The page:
Established in 1994, what is now Sensory Integration Education was formed by the amalgamation of the Study Group on Perception; the Sensory Integration Association; the British Institute of Sensory Integration in the UK; and the Irish Association for Sensory Integration to form the Sensory Integration Network (UK and Ireland).

Communicating good SI practice and intervention and delivering high-quality, standardised training were key drivers from the outset. The first issue of our publication SensorNet was in 1996 and this was joined by our newsletter EmphaSIze in more recent years. We launched our first website in 2002.

Our early core training events on SI theory and practice developed into university-accredited postgraduate modules and, eventually, the world’s first MSc in Sensory Integration. We are grateful to all the higher education institutions that we have partnered with over our history including the University of Liverpool; Cardiff University; Ulster University; and Sheffield Hallam University. Each new university partner has helped us to create a step-change in the development and delivery of our SI training.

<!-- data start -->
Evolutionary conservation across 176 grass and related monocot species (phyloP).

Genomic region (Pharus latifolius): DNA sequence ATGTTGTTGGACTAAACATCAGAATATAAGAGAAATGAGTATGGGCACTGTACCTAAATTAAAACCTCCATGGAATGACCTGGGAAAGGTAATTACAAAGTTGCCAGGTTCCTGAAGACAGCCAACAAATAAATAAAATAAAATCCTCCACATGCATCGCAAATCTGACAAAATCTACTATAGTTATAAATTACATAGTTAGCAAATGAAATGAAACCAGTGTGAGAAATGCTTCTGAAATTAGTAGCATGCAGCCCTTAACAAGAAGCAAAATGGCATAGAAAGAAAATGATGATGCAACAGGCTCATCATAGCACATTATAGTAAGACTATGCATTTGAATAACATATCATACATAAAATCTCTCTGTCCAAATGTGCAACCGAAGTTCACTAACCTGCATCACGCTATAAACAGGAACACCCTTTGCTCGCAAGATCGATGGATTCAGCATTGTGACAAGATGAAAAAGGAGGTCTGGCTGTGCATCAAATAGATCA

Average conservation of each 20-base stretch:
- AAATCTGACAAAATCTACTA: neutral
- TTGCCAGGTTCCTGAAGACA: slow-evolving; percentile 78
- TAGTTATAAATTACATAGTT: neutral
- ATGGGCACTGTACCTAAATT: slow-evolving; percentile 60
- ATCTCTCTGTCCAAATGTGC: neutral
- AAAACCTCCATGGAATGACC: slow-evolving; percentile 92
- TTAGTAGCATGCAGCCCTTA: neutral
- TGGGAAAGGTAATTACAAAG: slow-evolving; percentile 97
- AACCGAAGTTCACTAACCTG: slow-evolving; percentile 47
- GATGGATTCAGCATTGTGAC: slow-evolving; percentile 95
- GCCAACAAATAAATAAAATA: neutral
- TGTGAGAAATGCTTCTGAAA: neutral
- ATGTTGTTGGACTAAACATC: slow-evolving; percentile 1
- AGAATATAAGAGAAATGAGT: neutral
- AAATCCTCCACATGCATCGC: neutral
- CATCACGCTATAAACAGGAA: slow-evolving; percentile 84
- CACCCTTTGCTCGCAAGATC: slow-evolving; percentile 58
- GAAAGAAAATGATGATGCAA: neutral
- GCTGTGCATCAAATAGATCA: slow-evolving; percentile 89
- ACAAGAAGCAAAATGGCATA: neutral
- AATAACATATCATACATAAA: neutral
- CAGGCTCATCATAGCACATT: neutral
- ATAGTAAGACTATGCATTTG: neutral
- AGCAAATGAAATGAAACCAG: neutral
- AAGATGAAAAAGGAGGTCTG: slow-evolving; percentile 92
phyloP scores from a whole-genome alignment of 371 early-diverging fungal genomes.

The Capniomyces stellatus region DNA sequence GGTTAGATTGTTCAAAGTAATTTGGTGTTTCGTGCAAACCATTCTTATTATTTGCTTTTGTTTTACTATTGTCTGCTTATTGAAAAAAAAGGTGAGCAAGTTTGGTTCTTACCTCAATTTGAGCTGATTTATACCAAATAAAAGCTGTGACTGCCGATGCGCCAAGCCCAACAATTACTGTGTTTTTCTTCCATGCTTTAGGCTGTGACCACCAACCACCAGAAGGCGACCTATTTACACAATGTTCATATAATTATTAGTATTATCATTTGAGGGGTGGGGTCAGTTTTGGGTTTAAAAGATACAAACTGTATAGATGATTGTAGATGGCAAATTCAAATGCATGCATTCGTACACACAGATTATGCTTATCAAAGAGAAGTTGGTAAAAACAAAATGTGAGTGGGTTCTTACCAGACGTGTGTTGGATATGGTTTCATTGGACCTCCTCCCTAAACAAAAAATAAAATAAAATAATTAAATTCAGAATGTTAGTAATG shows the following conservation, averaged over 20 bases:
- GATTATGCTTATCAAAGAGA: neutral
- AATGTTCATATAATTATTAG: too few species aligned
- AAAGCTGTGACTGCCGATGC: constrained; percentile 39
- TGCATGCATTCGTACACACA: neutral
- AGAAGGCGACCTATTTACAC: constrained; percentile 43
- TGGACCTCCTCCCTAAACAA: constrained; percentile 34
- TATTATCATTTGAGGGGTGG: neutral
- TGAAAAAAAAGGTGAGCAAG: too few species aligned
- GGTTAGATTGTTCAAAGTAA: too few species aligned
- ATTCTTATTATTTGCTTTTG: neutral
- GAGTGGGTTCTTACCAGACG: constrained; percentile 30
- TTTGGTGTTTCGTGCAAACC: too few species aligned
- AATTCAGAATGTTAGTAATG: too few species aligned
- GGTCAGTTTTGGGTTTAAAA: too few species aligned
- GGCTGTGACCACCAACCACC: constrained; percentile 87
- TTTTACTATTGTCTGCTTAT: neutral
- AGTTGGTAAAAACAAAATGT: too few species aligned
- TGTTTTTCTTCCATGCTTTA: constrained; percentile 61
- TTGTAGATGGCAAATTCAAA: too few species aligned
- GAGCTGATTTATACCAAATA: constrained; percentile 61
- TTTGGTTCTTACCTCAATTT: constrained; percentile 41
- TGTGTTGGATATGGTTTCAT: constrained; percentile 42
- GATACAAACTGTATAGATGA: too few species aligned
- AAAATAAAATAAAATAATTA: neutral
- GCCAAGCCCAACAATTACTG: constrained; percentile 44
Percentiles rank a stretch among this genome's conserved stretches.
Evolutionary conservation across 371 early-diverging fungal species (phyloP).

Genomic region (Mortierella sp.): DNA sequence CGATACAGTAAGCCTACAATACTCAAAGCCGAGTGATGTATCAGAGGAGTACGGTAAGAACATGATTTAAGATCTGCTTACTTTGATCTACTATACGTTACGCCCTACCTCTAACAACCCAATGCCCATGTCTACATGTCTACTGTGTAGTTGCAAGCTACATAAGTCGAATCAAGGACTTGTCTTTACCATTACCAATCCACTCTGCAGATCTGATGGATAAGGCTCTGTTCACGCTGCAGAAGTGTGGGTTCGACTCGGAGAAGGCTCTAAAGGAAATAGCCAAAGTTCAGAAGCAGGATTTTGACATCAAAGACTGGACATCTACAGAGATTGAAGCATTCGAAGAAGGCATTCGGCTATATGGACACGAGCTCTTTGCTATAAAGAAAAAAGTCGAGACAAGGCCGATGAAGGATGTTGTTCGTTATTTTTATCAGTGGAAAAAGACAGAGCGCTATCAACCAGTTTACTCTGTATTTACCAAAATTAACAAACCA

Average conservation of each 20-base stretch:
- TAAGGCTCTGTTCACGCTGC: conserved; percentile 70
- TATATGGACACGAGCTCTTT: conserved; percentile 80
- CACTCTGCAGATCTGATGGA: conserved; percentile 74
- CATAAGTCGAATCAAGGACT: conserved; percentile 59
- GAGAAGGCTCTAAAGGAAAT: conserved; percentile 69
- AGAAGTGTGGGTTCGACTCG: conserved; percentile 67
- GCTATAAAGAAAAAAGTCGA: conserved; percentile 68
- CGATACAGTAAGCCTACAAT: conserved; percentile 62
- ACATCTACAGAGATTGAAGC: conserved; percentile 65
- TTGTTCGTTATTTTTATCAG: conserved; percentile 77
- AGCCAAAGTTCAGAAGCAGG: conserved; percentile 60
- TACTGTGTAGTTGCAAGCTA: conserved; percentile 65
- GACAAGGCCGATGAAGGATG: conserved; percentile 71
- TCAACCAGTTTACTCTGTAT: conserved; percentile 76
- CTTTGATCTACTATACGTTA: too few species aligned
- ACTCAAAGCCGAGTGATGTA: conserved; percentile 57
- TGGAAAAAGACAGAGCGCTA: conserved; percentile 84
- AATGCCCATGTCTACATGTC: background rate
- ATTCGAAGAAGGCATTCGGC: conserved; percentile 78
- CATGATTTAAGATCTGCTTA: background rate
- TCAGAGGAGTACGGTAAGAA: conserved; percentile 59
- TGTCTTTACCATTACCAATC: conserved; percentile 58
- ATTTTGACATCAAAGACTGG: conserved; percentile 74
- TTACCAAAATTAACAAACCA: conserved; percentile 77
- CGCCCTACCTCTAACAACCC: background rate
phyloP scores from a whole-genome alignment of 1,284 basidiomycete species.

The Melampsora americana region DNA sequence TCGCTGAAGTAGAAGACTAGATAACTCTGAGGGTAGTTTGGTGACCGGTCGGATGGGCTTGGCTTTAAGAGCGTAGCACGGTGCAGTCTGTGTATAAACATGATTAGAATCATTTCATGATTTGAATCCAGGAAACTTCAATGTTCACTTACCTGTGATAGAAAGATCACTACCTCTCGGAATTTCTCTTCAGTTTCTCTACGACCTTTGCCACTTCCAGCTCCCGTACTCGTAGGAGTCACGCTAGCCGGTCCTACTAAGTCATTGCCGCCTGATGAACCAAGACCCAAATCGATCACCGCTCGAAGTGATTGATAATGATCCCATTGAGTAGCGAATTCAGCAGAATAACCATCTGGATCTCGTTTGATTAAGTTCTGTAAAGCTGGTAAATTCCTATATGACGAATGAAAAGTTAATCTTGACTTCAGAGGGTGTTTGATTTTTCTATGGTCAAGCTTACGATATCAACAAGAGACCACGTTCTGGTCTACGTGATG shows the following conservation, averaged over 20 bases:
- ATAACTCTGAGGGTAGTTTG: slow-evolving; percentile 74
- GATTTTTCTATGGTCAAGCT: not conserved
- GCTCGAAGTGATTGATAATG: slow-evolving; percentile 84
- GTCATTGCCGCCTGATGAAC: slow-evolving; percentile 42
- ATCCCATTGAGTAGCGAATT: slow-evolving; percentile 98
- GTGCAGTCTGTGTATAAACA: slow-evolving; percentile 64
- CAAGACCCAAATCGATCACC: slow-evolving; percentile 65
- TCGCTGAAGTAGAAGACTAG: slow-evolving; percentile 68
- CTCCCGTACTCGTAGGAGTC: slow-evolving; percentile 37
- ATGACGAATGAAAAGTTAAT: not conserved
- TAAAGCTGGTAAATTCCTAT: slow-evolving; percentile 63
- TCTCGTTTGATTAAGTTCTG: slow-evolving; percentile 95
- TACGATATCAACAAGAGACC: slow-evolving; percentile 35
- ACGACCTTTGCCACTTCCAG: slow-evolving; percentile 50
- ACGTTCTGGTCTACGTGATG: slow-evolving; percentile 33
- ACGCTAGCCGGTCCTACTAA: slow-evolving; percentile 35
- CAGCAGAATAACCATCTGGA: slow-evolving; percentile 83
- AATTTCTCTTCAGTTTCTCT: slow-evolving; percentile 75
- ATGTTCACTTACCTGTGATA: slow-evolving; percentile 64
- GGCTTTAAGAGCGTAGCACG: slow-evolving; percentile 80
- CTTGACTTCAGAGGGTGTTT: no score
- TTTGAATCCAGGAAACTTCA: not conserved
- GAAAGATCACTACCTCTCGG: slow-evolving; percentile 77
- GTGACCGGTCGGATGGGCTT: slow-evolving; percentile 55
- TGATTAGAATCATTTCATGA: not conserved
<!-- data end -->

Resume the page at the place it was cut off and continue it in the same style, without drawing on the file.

A key date in the SI calendar is our annual SIE Autumn Conference which is a chance for members to hear international speakers present on topics and researchers explain the latest research, to network with peers, to celebrate the new SI Practitioner and Advanced Practitioner graduates and to present the SIE Legacy Awards. The Legacy Awards celebrate achievement and nurture talent in the sensory integration community. They are part of our Legacy Project in acknowledgement of and gratitude to those who introduced Ayres Sensory Integration to the UK and Ireland in the 1970s and to those who have worked to shape training and practice since that time.

The SIE Team celebrate the Silver Jubilee at the  2019 SIE Autumn Conference

More than 25 years on from our founding, we proudly remain a not-for-profit organisation investing surpluses back into course development, supporting early-career researchers and raising awareness of sensory integration and sensory processing difficulties.

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